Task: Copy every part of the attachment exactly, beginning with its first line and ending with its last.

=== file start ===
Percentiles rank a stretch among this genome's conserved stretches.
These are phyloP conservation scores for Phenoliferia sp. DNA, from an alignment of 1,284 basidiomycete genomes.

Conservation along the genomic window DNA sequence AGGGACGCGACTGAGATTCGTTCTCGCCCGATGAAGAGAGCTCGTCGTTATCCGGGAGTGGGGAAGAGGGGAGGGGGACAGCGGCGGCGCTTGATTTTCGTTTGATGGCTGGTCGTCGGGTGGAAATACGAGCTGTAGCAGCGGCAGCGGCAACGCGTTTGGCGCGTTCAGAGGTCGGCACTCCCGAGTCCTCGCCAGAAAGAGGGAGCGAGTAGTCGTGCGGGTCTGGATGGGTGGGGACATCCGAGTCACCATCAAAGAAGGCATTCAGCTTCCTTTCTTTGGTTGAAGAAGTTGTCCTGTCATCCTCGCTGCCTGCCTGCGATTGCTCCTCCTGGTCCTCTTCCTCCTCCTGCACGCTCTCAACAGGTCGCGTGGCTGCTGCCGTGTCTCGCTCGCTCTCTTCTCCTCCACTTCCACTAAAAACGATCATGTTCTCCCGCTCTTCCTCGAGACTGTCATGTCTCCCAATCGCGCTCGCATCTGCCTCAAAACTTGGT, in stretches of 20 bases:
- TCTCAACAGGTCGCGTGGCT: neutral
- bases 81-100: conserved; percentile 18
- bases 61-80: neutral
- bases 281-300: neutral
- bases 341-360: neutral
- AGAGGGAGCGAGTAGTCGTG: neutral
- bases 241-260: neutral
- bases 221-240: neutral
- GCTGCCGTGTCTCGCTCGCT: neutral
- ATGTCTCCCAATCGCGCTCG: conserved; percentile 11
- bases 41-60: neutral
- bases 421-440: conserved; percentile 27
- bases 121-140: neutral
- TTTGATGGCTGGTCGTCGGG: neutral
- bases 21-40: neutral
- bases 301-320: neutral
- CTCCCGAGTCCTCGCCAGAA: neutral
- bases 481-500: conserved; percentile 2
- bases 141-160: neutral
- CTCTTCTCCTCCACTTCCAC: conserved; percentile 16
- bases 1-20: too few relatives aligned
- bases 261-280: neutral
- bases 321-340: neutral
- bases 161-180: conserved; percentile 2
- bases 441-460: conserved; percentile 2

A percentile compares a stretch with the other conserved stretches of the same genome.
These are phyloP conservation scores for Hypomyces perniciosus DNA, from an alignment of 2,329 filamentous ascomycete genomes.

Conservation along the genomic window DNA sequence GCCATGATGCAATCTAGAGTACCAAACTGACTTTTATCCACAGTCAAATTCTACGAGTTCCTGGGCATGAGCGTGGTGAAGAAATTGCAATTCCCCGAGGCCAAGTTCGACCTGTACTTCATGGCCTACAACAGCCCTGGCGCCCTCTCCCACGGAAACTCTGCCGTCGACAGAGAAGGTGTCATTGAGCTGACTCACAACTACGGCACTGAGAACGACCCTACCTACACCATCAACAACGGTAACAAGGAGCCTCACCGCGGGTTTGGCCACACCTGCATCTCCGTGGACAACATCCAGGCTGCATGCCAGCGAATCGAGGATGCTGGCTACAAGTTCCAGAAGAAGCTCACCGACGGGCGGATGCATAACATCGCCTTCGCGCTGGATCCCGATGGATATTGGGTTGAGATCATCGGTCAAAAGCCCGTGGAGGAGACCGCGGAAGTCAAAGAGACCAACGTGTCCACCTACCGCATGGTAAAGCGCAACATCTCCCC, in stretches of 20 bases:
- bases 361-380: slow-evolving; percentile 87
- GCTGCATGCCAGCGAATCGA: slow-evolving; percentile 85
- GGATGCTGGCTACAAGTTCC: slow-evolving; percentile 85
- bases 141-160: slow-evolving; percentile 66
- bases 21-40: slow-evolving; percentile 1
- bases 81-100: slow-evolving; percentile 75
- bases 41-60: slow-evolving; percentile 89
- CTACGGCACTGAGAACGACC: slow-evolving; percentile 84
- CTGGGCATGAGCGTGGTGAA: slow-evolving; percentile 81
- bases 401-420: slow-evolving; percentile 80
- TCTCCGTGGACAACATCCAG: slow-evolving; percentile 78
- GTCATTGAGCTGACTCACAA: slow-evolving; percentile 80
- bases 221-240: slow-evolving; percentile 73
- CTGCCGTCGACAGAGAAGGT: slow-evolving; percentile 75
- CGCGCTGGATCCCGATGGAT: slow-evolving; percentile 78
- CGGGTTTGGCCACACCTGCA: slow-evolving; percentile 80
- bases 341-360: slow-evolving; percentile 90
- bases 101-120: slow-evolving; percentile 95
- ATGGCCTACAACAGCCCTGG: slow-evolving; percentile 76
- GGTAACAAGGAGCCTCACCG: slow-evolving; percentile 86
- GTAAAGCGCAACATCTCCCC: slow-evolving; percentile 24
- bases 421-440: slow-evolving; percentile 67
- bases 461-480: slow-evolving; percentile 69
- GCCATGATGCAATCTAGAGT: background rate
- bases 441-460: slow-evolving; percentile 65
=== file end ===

Percentiles rank a stretch among this genome's conserved stretches.
These are phyloP conservation scores for Phenoliferia sp. DNA, from an alignment of 1,284 basidiomycete genomes.

Conservation along the genomic window DNA sequence AGGGACGCGACTGAGATTCGTTCTCGCCCGATGAAGAGAGCTCGTCGTTATCCGGGAGTGGGGAAGAGGGGAGGGGGACAGCGGCGGCGCTTGATTTTCGTTTGATGGCTGGTCGTCGGGTGGAAATACGAGCTGTAGCAGCGGCAGCGGCAACGCGTTTGGCGCGTTCAGAGGTCGGCACTCCCGAGTCCTCGCCAGAAAGAGGGAGCGAGTAGTCGTGCGGGTCTGGATGGGTGGGGACATCCGAGTCACCATCAAAGAAGGCATTCAGCTTCCTTTCTTTGGTTGAAGAAGTTGTCCTGTCATCCTCGCTGCCTGCCTGCGATTGCTCCTCCTGGTCCTCTTCCTCCTCCTGCACGCTCTCAACAGGTCGCGTGGCTGCTGCCGTGTCTCGCTCGCTCTCTTCTCCTCCACTTCCACTAAAAACGATCATGTTCTCCCGCTCTTCCTCGAGACTGTCATGTCTCCCAATCGCGCTCGCATCTGCCTCAAAACTTGGT, in stretches of 20 bases:
- TCTCAACAGGTCGCGTGGCT: neutral
- bases 81-100: conserved; percentile 18
- bases 61-80: neutral
- bases 281-300: neutral
- bases 341-360: neutral
- AGAGGGAGCGAGTAGTCGTG: neutral
- bases 241-260: neutral
- bases 221-240: neutral
- GCTGCCGTGTCTCGCTCGCT: neutral
- ATGTCTCCCAATCGCGCTCG: conserved; percentile 11
- bases 41-60: neutral
- bases 421-440: conserved; percentile 27
- bases 121-140: neutral
- TTTGATGGCTGGTCGTCGGG: neutral
- bases 21-40: neutral
- bases 301-320: neutral
- CTCCCGAGTCCTCGCCAGAA: neutral
- bases 481-500: conserved; percentile 2
- bases 141-160: neutral
- CTCTTCTCCTCCACTTCCAC: conserved; percentile 16
- bases 1-20: too few relatives aligned
- bases 261-280: neutral
- bases 321-340: neutral
- bases 161-180: conserved; percentile 2
- bases 441-460: conserved; percentile 2

A percentile compares a stretch with the other conserved stretches of the same genome.
These are phyloP conservation scores for Hypomyces perniciosus DNA, from an alignment of 2,329 filamentous ascomycete genomes.

Conservation along the genomic window DNA sequence GCCATGATGCAATCTAGAGTACCAAACTGACTTTTATCCACAGTCAAATTCTACGAGTTCCTGGGCATGAGCGTGGTGAAGAAATTGCAATTCCCCGAGGCCAAGTTCGACCTGTACTTCATGGCCTACAACAGCCCTGGCGCCCTCTCCCACGGAAACTCTGCCGTCGACAGAGAAGGTGTCATTGAGCTGACTCACAACTACGGCACTGAGAACGACCCTACCTACACCATCAACAACGGTAACAAGGAGCCTCACCGCGGGTTTGGCCACACCTGCATCTCCGTGGACAACATCCAGGCTGCATGCCAGCGAATCGAGGATGCTGGCTACAAGTTCCAGAAGAAGCTCACCGACGGGCGGATGCATAACATCGCCTTCGCGCTGGATCCCGATGGATATTGGGTTGAGATCATCGGTCAAAAGCCCGTGGAGGAGACCGCGGAAGTCAAAGAGACCAACGTGTCCACCTACCGCATGGTAAAGCGCAACATCTCCCC, in stretches of 20 bases:
- bases 361-380: slow-evolving; percentile 87
- GCTGCATGCCAGCGAATCGA: slow-evolving; percentile 85
- GGATGCTGGCTACAAGTTCC: slow-evolving; percentile 85
- bases 141-160: slow-evolving; percentile 66
- bases 21-40: slow-evolving; percentile 1
- bases 81-100: slow-evolving; percentile 75
- bases 41-60: slow-evolving; percentile 89
- CTACGGCACTGAGAACGACC: slow-evolving; percentile 84
- CTGGGCATGAGCGTGGTGAA: slow-evolving; percentile 81
- bases 401-420: slow-evolving; percentile 80
- TCTCCGTGGACAACATCCAG: slow-evolving; percentile 78
- GTCATTGAGCTGACTCACAA: slow-evolving; percentile 80
- bases 221-240: slow-evolving; percentile 73
- CTGCCGTCGACAGAGAAGGT: slow-evolving; percentile 75
- CGCGCTGGATCCCGATGGAT: slow-evolving; percentile 78
- CGGGTTTGGCCACACCTGCA: slow-evolving; percentile 80
- bases 341-360: slow-evolving; percentile 90
- bases 101-120: slow-evolving; percentile 95
- ATGGCCTACAACAGCCCTGG: slow-evolving; percentile 76
- GGTAACAAGGAGCCTCACCG: slow-evolving; percentile 86
- GTAAAGCGCAACATCTCCCC: slow-evolving; percentile 24
- bases 421-440: slow-evolving; percentile 67
- bases 461-480: slow-evolving; percentile 69
- GCCATGATGCAATCTAGAGT: background rate
- bases 441-460: slow-evolving; percentile 65